28

I need to make SQL queries to database in the loop:

for rows.Next() {

   fields, err := db.Query(.....)
   if err != nil {
      // ...
   }
   defer fields.Close()

   // do something with `fields`

}

What will be better: leave all as is or move defer after loop:

for rows.Next() {

   fields, err := db.Query(.....)
   if err != nil {
      // ...
   }

   // do something with `fields`
}

defer fields.Close()

Or something else ?

46

The whole point of defer is that it does not execute until the function returns, so the appropriate place to put it would be immediately after the resource you want to close is opened. However, since you're creating the resource inside the loop, you should not use defer at all - otherwise, you're not going to close any of the resources created inside the loop until the function exits, so they'll pile up until then. Instead, you should close them at the end of each loop iteration, without defer:

for rows.Next() {

   fields, err := db.Query(.....)
   if err != nil {
      // ...
   }

   // do something with `fields`

   fields.Close()
}
| improve this answer | |
  • 3
    Adding to this, in this case the defer won't even work as the OP expects, as it will only close the last fields from the loop (it needs a closure to work correctly). Wrapping the loop inner body in an anonymous func with a defer might be a good solution, btw. – Martin Tournoij Aug 10 '17 at 15:25
  • True - but even with the closure to work correctly, it will still not work well. – Adrian Aug 10 '17 at 15:27
  • 1
    It's the other way. If you use closure for defer only the last one will be called. For defer fields.Close() each call will correctly point to different pointer, of course, it's still wrong as all will be called once the func finishes. – Kamil Dziedzic Aug 8 '18 at 9:16
  • Does it mean that if you allocate multiple resources within each iteration of a loop, and error happens, and you panic inside the if clause without closing each opened resource first, resources allocated during last iteration won't be properly closed? I.e. in for loops one can not rely on automatic resource clean up and has to manually clean all resources allocated within this loop iteration in case of error? – Ben Usman Sep 7 '18 at 15:08
  • If you don't defer closure and you recover the panic without closing the resources in the recovery, yes, you may leak resources, regardless of everything else. Panics should be rare and generally should be fatal. If you're going to recover panics, you should be keenly aware of the repercussions. – Adrian Sep 7 '18 at 16:27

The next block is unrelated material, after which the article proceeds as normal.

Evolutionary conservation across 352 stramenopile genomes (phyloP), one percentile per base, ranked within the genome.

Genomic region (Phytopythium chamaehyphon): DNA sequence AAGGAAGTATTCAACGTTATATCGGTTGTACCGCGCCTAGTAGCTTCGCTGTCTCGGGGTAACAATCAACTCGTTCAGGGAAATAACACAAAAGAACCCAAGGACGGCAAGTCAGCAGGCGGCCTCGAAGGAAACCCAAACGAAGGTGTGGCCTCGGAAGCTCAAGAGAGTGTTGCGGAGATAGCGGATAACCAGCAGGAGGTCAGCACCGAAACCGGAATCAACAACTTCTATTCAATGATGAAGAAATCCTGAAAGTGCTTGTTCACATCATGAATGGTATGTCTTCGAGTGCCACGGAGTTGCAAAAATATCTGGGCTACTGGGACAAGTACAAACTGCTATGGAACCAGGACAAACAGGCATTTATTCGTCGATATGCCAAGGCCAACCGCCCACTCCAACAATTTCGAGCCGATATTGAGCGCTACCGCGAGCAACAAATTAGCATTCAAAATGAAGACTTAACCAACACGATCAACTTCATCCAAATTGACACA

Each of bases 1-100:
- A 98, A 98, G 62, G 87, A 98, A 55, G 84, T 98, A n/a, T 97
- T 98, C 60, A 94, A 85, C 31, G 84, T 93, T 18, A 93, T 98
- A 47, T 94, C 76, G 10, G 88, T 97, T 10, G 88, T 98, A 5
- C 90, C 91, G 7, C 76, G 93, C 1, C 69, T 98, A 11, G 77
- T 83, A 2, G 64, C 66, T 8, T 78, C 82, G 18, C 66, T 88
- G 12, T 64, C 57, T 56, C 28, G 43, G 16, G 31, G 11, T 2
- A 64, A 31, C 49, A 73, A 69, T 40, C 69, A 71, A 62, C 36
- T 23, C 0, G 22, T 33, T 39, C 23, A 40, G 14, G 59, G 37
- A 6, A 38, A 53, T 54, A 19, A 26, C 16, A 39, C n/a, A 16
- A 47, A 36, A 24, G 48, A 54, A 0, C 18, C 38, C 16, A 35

65

Execution of a deferred function is not only delayed, deferred to the moment the surrounding function returns, it is also executed even if the enclosing function terminates abruptly, e.g. panics. Spec: Defer statements:

A "defer" statement invokes a function whose execution is deferred to the moment the surrounding function returns, either because the surrounding function executed a return statement, reached the end of its function body, or because the corresponding goroutine is panicking.

Whenever you create a value or a resource that provides means to properly close it / dispose of it, you should always use a defer statement to make sure it is released even if your other code panics to prevent leaking memory or other system resources.

It's true that if you're allocating resources in a loop you should not simply use defer, as then releasing resources will not happen as early as it could and should (at the end of each iteration), only after the for statement (only after all iterations).

What you should do is that if you have a snippet that allocates such resources, wrap it in a function –either an anonymous or a named function–, and in that function you may use defer, and resources will be freed as soon as they are no longer needed, and what's important is that even if there is a bug in your code which may panic.

Example:

for rows.Next() {
    func() {
        fields, err := db.Query(...)
        if err != nil {
            // Handle error and return
            return
        }
        defer fields.Close()

        // do something with `fields`
    }()
}

Or if put in a named function:

func foo(rs *db.Rows) {
    fields, err := db.Query(...)
    if err != nil {
        // Handle error and return
        return
    }
    defer fields.Close()

    // do something with `fields`
}

And calling it:

for rows.Next() {
    foo(rs)
}
| improve this answer | |
  • 14
    This answer is clearly better than the accepted one as it takes panics into account AND provides a good sample solution. – Karma Fusebox Sep 8 '18 at 15:05

Your Answer

By clicking “Post Your Answer”, you agree to our terms of service, privacy policy and cookie policy

Not the answer you're looking for? Browse other questions tagged or ask your own question.